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All-Star Ingredient: Vinaigrette

Vinaigrettes are versatile dressings made up of oil, an acidic ingredient like vinegar or lemon juice, and an emulsifier. This special condiment can be spread on salads and sandwiches, and can be used as an amazing marinade for meat dishes. Read up on this dressing below—you won’t vinai-grette it!

 

Breaking Down Vinaigrette

The basic components of any vinaigrette are simple. You’ll first need an acid, such as vinegar or citrus juice. Your fat or oil, which will be the bulk of your vinaigrette, can come from extra-virgin olive or canola oil. We recommend including some herbs, spices, or aromatics for extra flavor. We love mixing in minced shallots or parsley. To finish off your vinaigrette, you’ll also need an emulsifier.

 

The Advantages of an Emulsifier 

Technically speaking, a vinaigrette is an emulsion, just like hollandaise sauce. An emulsifier is used in a vinaigrette to stabilize the oil and vinegar. Common emulsifiers include egg yolks, soy lecithin, and mustard. These ingredients all include lecithin--the stabilizing compound. In many vinaigrettes, mustard is the go-to stabilizer. Since most households have a jar of mustard handy, this is a pretty easy pantry add-in.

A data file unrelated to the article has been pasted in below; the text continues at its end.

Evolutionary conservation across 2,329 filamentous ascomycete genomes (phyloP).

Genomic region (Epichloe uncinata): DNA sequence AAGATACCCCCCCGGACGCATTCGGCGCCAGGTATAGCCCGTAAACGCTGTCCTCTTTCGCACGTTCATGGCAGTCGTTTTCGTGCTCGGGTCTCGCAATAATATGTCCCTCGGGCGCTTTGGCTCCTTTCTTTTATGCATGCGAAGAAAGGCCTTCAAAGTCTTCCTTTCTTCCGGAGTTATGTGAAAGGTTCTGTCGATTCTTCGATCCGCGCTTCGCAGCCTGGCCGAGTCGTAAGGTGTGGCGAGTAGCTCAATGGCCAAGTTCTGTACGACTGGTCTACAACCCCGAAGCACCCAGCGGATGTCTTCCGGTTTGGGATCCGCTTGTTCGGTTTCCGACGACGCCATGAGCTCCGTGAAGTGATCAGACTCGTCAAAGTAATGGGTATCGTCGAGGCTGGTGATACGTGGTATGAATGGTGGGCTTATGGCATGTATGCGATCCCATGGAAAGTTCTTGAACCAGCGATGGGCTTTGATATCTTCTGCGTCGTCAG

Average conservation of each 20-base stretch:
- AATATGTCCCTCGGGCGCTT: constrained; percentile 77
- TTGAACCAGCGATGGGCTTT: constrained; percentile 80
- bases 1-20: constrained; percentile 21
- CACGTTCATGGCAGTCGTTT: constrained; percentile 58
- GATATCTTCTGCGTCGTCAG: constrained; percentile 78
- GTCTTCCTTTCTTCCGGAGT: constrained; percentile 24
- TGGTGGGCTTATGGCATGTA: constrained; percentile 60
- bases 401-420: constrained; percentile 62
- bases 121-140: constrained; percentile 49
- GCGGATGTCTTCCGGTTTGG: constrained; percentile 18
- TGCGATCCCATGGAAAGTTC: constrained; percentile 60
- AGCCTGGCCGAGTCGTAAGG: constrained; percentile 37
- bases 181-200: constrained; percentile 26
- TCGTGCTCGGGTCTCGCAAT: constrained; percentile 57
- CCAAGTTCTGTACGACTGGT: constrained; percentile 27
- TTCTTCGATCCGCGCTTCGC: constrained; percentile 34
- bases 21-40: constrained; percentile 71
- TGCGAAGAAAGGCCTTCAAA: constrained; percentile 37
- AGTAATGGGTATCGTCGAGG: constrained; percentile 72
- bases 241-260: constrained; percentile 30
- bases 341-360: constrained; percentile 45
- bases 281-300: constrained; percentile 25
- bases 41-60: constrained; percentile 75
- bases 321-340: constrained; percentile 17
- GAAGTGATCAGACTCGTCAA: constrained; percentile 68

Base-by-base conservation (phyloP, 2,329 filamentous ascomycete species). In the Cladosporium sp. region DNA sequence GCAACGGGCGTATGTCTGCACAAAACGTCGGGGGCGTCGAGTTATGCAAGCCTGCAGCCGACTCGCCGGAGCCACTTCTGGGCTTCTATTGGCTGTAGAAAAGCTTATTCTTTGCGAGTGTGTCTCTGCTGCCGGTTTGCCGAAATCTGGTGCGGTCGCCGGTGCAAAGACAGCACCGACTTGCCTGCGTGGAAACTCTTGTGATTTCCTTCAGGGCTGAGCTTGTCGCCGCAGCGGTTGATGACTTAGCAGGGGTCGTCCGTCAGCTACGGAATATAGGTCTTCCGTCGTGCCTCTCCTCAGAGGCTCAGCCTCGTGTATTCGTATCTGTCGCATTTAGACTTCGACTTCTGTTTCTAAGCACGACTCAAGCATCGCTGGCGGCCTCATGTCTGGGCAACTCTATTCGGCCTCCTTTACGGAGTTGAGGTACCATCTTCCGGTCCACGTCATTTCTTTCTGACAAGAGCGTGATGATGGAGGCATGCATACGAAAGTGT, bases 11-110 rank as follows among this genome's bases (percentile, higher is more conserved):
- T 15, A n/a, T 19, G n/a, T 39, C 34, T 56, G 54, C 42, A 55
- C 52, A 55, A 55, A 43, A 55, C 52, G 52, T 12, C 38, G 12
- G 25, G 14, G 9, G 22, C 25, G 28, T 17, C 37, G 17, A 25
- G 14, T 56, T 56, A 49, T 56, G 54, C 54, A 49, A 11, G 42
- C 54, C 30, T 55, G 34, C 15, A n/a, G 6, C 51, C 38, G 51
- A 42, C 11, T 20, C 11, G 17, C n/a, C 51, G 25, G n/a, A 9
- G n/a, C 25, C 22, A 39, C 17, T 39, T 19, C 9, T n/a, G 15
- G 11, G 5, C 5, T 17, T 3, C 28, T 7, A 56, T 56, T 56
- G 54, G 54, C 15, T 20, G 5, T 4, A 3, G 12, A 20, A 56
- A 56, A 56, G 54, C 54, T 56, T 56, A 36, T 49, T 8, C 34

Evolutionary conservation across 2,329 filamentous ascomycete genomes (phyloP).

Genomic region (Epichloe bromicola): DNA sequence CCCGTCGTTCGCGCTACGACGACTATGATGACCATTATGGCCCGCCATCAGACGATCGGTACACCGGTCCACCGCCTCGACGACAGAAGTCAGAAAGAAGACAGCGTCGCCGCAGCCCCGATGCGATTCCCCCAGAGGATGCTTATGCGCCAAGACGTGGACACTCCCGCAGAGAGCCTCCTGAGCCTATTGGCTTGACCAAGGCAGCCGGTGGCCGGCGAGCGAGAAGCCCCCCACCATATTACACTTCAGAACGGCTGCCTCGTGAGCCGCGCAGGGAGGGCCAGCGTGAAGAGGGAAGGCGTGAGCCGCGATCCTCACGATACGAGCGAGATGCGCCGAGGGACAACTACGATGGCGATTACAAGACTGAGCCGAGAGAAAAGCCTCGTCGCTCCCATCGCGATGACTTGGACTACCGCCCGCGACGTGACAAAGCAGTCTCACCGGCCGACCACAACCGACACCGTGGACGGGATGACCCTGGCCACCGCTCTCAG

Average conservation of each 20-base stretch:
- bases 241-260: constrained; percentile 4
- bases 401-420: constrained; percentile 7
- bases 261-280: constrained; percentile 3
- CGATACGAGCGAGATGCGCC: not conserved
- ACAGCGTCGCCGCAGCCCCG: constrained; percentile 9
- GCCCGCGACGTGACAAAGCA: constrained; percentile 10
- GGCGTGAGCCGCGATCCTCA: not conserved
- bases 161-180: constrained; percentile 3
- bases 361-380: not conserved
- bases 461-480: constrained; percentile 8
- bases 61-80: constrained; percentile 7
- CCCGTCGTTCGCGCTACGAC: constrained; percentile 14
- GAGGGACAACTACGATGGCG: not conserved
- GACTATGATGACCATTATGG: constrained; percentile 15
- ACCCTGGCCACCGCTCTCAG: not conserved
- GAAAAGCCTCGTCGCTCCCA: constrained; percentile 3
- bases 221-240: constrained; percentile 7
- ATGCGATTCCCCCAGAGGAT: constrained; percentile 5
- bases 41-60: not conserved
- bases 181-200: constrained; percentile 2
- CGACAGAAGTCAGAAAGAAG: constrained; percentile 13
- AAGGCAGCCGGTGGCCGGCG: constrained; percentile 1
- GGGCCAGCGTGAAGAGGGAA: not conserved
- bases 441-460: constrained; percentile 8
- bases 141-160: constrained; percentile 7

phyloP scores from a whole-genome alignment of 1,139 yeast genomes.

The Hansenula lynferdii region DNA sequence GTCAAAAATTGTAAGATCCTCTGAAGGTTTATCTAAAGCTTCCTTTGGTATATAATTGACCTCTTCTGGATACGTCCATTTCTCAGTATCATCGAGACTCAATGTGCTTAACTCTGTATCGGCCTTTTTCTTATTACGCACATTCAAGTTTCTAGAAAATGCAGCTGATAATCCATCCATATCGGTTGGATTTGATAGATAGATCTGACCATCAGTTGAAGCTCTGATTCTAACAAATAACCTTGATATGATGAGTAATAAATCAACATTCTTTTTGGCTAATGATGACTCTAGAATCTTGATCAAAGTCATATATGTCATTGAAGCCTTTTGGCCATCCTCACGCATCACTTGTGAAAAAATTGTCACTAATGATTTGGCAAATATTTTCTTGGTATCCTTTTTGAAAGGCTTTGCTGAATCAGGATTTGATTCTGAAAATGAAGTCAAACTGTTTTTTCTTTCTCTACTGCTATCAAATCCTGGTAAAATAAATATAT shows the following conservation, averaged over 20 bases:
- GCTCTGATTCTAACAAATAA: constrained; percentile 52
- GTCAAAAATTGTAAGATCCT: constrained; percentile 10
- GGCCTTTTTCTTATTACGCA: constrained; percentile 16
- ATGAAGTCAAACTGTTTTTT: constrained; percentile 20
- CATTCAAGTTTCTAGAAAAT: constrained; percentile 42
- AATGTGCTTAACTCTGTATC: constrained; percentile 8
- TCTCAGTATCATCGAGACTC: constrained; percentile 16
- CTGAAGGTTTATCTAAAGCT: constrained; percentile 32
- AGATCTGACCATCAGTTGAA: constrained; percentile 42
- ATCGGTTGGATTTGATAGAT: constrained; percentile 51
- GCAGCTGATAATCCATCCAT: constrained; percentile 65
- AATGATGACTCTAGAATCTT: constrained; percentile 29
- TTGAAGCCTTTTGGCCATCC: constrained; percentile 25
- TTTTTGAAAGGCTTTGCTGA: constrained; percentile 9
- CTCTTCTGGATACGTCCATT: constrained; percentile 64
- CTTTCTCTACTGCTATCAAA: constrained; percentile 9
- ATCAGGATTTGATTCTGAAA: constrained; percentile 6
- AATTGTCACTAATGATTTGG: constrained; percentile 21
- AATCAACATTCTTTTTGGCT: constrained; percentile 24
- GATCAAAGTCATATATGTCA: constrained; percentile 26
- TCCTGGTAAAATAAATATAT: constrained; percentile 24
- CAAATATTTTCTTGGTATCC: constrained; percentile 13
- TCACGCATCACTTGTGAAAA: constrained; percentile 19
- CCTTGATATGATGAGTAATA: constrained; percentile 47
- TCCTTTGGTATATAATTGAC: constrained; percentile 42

The Golden Ratio

You should follow a basic ratio of one part acid to three parts oil, plus the emulsifier. The amount of mustard you’ll use will depend on the amount of vinaigrette you wish to yield. A strong rule of thumb is that for every cup of vinaigrette, you’ll need about a tablespoon of mustard to stabilize your emulsion. If you want to whip up a cup of balsamic vinaigrette, combine 1/4 cup balsamic vinegar, 3/4 cup olive oil, and 1 tablespoon mustard. Shake vigorously in a jar until you’ve achieved peak emulsion, and enjoy!

 

Standard Vinaigrette: 

-       1/4 cup acid

-       3/4 cup oil

-       1 Tbsp mustard

-       Aromatics of choice